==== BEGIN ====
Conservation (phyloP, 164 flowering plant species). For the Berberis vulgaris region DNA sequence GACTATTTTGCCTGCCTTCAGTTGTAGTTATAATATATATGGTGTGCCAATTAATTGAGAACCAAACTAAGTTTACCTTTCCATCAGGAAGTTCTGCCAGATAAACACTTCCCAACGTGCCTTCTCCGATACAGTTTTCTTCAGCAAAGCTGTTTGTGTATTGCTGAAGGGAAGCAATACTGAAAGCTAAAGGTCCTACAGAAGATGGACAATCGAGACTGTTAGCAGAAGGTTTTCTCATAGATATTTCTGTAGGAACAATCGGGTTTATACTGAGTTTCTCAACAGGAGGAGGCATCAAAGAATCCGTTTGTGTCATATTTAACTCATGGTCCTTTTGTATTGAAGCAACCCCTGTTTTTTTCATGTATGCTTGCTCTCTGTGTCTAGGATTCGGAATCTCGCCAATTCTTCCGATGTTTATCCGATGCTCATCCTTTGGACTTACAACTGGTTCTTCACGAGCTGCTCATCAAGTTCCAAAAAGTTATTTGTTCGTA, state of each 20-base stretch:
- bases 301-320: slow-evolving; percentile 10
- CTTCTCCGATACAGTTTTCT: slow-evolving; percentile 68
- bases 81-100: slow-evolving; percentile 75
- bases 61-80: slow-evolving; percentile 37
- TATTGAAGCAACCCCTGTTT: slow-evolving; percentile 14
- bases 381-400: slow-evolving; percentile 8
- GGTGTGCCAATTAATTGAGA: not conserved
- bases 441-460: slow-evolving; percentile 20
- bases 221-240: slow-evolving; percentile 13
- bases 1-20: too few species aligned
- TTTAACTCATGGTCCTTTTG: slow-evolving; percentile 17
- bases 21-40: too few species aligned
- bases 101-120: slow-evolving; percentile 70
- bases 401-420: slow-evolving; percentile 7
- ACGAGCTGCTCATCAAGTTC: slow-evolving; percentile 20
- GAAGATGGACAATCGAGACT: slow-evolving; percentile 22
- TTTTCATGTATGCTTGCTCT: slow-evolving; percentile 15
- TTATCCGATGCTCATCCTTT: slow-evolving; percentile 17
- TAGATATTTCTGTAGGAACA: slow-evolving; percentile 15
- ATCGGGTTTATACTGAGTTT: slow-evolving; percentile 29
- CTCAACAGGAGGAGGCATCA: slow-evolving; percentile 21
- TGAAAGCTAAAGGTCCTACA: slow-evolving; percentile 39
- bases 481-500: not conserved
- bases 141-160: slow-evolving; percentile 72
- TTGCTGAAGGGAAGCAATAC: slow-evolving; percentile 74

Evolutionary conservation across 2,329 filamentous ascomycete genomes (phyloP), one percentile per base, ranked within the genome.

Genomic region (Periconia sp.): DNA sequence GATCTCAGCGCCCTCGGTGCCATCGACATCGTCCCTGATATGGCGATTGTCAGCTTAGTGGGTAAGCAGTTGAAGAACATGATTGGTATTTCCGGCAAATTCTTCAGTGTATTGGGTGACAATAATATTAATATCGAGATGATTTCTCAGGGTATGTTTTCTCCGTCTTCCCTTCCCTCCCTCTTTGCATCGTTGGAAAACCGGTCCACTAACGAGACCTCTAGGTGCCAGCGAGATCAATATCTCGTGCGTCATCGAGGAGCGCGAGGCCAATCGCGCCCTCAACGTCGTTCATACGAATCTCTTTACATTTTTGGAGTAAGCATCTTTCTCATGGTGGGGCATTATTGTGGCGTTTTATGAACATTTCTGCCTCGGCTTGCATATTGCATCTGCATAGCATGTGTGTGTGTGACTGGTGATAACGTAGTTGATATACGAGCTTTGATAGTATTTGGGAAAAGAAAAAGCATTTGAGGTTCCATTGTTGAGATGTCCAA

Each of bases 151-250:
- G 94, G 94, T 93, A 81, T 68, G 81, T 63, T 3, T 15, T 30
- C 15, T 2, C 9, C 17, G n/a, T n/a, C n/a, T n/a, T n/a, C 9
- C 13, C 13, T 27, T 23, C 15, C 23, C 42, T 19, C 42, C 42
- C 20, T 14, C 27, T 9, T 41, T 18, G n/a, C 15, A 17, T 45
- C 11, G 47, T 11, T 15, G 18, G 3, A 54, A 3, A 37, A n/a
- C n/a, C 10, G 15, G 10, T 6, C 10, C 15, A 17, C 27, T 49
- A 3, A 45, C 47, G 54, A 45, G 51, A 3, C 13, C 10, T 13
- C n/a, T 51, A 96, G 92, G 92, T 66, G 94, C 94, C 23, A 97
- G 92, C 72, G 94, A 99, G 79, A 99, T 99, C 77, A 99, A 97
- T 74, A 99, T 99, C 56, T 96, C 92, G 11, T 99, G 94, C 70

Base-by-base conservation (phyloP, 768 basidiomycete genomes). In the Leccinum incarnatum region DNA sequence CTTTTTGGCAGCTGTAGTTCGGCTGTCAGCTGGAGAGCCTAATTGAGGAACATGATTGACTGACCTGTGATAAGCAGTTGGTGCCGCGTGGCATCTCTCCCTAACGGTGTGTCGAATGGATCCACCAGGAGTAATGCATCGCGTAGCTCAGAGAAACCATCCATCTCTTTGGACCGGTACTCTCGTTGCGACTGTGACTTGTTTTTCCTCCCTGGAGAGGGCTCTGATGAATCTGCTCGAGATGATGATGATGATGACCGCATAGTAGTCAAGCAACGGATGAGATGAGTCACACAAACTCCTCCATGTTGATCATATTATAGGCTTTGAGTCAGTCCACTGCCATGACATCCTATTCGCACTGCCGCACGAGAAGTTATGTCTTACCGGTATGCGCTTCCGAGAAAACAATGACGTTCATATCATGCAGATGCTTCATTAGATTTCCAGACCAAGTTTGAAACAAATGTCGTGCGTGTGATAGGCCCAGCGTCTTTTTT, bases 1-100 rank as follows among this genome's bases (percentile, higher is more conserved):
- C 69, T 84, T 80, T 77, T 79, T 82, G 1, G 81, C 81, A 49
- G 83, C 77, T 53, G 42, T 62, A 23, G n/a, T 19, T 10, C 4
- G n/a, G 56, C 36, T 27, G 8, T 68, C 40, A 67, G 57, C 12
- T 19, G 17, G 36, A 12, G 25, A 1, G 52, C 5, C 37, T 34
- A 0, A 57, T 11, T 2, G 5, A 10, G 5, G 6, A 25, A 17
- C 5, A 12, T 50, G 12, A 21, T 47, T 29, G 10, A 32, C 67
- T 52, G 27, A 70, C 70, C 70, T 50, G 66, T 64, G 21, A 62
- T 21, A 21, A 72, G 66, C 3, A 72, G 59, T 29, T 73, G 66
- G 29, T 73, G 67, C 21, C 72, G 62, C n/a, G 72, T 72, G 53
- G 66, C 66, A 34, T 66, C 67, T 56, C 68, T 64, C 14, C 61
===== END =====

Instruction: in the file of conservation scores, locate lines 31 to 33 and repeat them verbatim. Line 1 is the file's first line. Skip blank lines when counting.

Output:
- C 15, T 2, C 9, C 17, G n/a, T n/a, C n/a, T n/a, T n/a, C 9
- C 13, C 13, T 27, T 23, C 15, C 23, C 42, T 19, C 42, C 42
- C 20, T 14, C 27, T 9, T 41, T 18, G n/a, C 15, A 17, T 45